California firefighters struggle to slow Big Sur blaze
By Michael Fiala CARMEL-BY-THE-SEA, Calif. (Reuters) – Firefighters struggled on Sunday to slow a deadly wildfire that has raged for 10 days near California’s Big Sur coast, destroying dozens of homes and forcing the evacuation of hundreds of residents and campers, authorities said.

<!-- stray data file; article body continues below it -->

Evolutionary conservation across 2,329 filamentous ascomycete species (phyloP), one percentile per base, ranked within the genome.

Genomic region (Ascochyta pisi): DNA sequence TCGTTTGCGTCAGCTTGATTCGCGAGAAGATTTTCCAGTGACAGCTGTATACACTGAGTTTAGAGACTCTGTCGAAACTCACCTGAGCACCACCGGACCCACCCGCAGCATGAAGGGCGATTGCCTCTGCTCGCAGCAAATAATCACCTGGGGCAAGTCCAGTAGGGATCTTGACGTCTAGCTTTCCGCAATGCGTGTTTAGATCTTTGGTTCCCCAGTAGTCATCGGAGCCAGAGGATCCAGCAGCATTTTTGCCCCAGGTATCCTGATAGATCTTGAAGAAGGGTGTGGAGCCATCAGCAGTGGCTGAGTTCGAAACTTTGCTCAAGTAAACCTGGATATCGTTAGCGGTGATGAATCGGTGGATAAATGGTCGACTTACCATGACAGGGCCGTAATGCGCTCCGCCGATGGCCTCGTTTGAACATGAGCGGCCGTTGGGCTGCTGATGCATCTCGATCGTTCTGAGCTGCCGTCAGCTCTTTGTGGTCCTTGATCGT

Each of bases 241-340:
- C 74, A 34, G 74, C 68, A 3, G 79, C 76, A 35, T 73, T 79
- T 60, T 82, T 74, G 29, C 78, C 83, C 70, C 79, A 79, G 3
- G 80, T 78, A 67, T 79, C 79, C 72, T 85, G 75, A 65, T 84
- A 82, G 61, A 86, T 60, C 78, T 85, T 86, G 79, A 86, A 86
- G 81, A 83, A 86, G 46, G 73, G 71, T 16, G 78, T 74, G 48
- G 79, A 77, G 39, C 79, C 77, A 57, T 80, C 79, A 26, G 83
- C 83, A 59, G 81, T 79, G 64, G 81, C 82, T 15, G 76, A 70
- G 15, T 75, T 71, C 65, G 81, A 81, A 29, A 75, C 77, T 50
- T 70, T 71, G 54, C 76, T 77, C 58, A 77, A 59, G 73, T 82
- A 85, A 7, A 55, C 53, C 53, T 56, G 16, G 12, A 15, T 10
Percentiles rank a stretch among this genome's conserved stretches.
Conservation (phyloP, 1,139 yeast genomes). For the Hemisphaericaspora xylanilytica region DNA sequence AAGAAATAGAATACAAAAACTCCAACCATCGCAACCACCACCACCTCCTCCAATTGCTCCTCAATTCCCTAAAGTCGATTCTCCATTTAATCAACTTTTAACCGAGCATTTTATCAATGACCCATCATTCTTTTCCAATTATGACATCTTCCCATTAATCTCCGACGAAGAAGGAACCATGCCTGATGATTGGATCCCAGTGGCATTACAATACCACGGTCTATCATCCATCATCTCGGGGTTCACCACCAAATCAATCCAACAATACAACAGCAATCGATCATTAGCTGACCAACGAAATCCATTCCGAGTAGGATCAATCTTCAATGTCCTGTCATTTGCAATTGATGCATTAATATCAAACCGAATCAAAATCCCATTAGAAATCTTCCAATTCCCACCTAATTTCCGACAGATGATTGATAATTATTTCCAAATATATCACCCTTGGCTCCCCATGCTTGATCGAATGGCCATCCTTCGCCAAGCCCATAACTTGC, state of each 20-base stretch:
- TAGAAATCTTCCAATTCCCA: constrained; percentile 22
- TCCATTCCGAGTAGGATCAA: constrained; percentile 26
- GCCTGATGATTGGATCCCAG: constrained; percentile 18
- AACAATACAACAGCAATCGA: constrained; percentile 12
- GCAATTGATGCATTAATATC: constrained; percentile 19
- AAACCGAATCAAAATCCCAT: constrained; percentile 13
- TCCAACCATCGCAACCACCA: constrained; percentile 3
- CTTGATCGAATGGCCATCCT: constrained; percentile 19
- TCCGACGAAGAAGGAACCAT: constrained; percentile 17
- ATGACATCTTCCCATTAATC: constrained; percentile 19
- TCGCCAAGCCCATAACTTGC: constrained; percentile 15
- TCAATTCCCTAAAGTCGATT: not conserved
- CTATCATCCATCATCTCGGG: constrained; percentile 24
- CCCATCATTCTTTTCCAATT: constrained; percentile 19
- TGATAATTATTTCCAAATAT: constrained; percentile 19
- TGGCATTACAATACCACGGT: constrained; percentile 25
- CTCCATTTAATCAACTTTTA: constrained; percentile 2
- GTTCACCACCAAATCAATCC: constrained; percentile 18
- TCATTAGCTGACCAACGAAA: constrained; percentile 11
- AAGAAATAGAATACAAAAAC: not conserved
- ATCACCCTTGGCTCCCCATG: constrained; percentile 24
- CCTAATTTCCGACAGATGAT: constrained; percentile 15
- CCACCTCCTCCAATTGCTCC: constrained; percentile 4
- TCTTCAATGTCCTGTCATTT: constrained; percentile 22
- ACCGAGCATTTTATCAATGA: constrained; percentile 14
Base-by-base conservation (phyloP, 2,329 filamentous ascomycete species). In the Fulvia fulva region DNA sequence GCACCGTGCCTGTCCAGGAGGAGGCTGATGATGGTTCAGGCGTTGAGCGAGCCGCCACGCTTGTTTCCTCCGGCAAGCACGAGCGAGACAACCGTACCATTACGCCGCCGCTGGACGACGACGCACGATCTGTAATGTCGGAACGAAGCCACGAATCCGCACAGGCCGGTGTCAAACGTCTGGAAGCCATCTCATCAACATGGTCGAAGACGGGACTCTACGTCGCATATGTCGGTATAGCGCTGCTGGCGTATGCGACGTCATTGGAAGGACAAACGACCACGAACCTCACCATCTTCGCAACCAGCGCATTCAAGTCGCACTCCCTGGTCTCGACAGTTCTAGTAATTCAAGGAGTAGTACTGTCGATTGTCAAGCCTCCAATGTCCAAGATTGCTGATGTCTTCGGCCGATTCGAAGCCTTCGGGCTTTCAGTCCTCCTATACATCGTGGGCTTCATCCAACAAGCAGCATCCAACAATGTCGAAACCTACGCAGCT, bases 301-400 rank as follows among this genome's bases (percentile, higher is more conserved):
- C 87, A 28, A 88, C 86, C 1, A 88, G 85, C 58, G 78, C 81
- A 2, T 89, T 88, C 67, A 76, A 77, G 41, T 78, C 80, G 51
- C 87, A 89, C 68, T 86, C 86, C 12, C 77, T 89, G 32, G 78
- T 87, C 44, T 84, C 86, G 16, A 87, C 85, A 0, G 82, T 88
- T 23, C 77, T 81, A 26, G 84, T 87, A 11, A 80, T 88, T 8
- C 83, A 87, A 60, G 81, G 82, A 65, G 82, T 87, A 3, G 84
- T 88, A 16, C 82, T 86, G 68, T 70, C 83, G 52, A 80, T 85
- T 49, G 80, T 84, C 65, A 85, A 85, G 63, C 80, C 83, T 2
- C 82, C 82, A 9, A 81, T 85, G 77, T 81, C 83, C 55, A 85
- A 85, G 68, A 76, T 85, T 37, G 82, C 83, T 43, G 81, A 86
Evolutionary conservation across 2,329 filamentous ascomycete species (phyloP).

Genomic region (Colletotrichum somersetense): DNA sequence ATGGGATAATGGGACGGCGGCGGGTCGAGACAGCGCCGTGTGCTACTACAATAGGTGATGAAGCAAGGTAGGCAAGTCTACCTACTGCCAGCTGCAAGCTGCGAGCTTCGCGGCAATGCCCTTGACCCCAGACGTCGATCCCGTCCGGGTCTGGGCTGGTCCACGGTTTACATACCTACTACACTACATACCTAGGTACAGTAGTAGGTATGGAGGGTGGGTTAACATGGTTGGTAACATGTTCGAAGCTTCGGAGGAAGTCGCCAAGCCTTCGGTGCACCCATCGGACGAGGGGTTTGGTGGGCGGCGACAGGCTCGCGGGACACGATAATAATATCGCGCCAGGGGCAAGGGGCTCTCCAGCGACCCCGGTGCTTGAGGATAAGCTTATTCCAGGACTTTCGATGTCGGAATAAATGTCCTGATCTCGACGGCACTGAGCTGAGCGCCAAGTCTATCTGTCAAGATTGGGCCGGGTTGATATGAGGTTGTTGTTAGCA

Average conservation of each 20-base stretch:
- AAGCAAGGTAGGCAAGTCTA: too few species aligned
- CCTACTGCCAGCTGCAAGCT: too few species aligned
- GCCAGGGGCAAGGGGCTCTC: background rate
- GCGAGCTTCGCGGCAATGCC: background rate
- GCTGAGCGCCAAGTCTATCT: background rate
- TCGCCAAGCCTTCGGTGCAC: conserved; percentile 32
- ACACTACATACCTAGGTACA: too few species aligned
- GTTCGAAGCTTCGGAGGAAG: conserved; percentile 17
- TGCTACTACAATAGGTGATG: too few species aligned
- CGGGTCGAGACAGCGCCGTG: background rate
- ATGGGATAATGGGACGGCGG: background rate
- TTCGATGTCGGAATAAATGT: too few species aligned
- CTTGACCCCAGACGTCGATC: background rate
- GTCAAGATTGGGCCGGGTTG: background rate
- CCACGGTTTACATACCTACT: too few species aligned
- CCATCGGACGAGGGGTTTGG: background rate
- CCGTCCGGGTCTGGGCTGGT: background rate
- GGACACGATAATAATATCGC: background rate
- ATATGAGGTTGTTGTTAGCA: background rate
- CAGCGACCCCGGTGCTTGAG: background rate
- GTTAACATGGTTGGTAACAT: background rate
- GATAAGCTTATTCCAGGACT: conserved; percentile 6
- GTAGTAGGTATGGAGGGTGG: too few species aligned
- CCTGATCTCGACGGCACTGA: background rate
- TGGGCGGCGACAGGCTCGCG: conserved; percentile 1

The so-called Soberanes Fire, which erupted on July 22 just south of Carmel-by-the-Sea, has grown to 40,000 acres (16,187 hectares) of parched chaparral and timberland in and around the Los Padres National Forest. “Firefighters are meeting challenges due to topography, fuel load, and dry humidity,” said Katherine Garver, a spokeswoman for the California Department of Forestry and Fire Protection (Cal Fire). “The fire is making runs into inaccessible areas.” Officials ordered evacuations for the famous Tassajara Zen Mountain Center in Pfeiffer Big Sur State Park and other areas on Sunday afternoon. They had hoped that favorable weather conditions would allow progress to be made in containing the blaze, with strong winds that had been driving the fire for days starting to abate. By Sunday night, 18 percent of the fire’s perimeter was contained, a slight increase from earlier in the day, officials said. Extremely hot, dry weather is still hampering the efforts of some 5,300 firefighters, 16 helicopters, a half dozen air tankers and 500 fire engines. Officials do not expect the fire to be fully contained until the end of August because parts of it are burning in steep and inaccessible terrain. Its cause is under investigation. Flames have already destroyed 57 homes and 11 outbuildings, with at least five other structures damaged, according to the latest tally. Another 2,000 structures were threatened, with an estimated 350 residents displaced by evacuations unrelated to those in the area of the Zen Center, officials said. The fire threat has prompted authorities to close a string of popular California campgrounds and recreation areas along the northern end of the Big Sur coastline, including Point Lobos Natural Reserve. The blaze took a deadly turn on Tuesday when a bulldozer operator hired by property owners to help battle the flames was killed when his tractor rolled over. It was the second California wildfire-related death in a week. Another fire broke out on Saturday in grass and brush about 30 miles (48 km) northeast of Fresno, in central California, and has since spread to 1,500 acres (607 hectares), threatening 200 homes, according to Cal Fire. (Writing and additional reporting by Frank McGurty in New York, Sharon Bernstein in Sacramento and Alex Dobuzinskis in Los Angeles, California; Editing by Sandra Maler, Paul Simao and Paul Tait)